steps to its credit which were
considered very radical at the
time," Kirkendall and Terry
One of the first "controversial" steps the Y took was to
provide living quarters for
single women displaced by the
social conditions caused by the
Crimean War. The YWCA
later became an accepted lifestyle for "respectable" women.
The need then was for shelter
and protection in a structured
setting, with a parlor to entertain "gentlemen friends"-and
a curfew, Terry said.
Today's woman needs shelter
and protection, too, but in new
ways and for new reasons.
Although a YWCA is automatically looked to as a source
of low-cost rooms, Houston has
no such facility. Two years ago,
financial pressures forced the
organization to give up the Ben
Milam Hotel as its quarters.
As another example of the
Y's innovative and radical reputation, Terry shares a favorite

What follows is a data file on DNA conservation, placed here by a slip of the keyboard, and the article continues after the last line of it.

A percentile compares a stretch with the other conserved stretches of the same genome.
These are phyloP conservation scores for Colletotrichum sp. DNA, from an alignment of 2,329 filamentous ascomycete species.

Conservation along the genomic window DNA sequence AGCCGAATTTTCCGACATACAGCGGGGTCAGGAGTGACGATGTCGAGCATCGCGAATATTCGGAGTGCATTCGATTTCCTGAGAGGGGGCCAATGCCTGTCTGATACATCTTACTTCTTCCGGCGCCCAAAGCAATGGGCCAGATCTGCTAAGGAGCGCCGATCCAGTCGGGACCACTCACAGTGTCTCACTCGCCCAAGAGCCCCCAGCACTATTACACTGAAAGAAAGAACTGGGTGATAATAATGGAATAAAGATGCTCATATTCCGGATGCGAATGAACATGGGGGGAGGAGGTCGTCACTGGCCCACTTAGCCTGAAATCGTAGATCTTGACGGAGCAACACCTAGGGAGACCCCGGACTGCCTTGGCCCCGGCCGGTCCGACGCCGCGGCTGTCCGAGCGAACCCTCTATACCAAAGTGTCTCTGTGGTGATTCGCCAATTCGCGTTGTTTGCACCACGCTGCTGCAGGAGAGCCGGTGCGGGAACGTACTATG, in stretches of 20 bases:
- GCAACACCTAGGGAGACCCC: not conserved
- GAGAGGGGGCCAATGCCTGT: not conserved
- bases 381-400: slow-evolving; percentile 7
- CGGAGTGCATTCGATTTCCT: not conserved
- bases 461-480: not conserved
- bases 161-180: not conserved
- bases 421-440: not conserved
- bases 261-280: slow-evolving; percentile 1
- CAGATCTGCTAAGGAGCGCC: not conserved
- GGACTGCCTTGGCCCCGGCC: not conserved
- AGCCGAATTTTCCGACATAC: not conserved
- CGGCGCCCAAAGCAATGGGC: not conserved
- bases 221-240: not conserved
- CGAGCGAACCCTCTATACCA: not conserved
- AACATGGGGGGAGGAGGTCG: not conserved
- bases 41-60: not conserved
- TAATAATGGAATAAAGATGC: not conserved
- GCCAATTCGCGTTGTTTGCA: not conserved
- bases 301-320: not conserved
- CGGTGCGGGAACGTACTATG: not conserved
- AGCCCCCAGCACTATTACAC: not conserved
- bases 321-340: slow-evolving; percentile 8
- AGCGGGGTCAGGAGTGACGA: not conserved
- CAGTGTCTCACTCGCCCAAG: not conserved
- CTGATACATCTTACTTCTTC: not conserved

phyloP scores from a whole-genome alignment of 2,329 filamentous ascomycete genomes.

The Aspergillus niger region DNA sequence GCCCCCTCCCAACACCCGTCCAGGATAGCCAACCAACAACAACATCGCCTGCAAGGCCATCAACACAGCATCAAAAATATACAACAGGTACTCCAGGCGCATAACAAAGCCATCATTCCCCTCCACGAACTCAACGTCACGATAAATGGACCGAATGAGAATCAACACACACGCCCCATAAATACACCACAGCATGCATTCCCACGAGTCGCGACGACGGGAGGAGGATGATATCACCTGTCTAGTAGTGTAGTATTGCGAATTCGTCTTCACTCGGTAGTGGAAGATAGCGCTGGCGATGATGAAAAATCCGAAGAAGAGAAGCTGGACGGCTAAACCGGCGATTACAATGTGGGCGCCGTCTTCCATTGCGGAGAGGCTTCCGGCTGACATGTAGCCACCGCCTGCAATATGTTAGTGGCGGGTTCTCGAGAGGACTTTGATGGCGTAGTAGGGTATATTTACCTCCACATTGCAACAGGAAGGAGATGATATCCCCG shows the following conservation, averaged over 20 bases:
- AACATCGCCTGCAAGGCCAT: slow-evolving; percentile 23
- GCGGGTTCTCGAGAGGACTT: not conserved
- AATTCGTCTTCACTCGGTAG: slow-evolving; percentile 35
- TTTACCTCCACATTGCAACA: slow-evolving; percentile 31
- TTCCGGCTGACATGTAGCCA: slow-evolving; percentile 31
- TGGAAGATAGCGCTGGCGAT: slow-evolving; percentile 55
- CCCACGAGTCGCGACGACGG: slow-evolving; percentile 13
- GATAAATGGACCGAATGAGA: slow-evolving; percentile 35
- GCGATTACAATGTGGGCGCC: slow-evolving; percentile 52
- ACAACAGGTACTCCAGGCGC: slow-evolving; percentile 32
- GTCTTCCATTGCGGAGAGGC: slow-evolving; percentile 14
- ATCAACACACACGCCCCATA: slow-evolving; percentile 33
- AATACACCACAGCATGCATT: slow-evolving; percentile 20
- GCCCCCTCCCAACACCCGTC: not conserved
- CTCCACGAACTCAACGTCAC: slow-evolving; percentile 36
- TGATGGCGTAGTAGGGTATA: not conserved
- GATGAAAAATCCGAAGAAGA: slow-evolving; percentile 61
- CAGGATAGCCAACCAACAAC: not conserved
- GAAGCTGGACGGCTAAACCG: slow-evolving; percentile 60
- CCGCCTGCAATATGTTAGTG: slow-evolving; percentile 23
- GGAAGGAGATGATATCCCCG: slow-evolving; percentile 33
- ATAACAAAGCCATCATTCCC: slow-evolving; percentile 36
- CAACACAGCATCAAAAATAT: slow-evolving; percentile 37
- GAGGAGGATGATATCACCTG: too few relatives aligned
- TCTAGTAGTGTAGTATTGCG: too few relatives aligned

Because women were excluded from universities, and
even some high schools, the
YWCA offered typing classes to
help women become financially
independent. Not only was this
considered immoral, because
her ankle might be exposed as
she operated the typewriter foot
pedal, but the classes were
judged to be too strenuous for
women to endure.
The local chapters give
classes in crafts, physical activities and leisure-recreation,
interests. Also included are
transactional analysis, signing
for the deaf, and skills courses
such as typing and shorthand.
"Women's Liberation and Literature," a seminar on the conflicting role of mother-wife
woman, and a presentation by
the feminist theater group,
"Stand Up Sisters," on October
27, are also scheduled for the
Suggestions or information
concerning crisis housing, especially in documenting actual
cases, should be directed to
Elizabeth Otey Terry (523-6881)
at the Downtown YWCA, 3515
Membership fees in the
YWCA are low and privileges
are reciprocal at facilities
around the world. The organization states it is a "movement
that recognizes each woman as
a person with her own inalienable rights," which the YWCA
has been fighting for during the
past 118 years. In 1976 the first
priority is "to thrust our collective power toward the elimination of racism wherever it
exists and by any means
Terry pointed out that as
racism is conquered, women become freer to unite against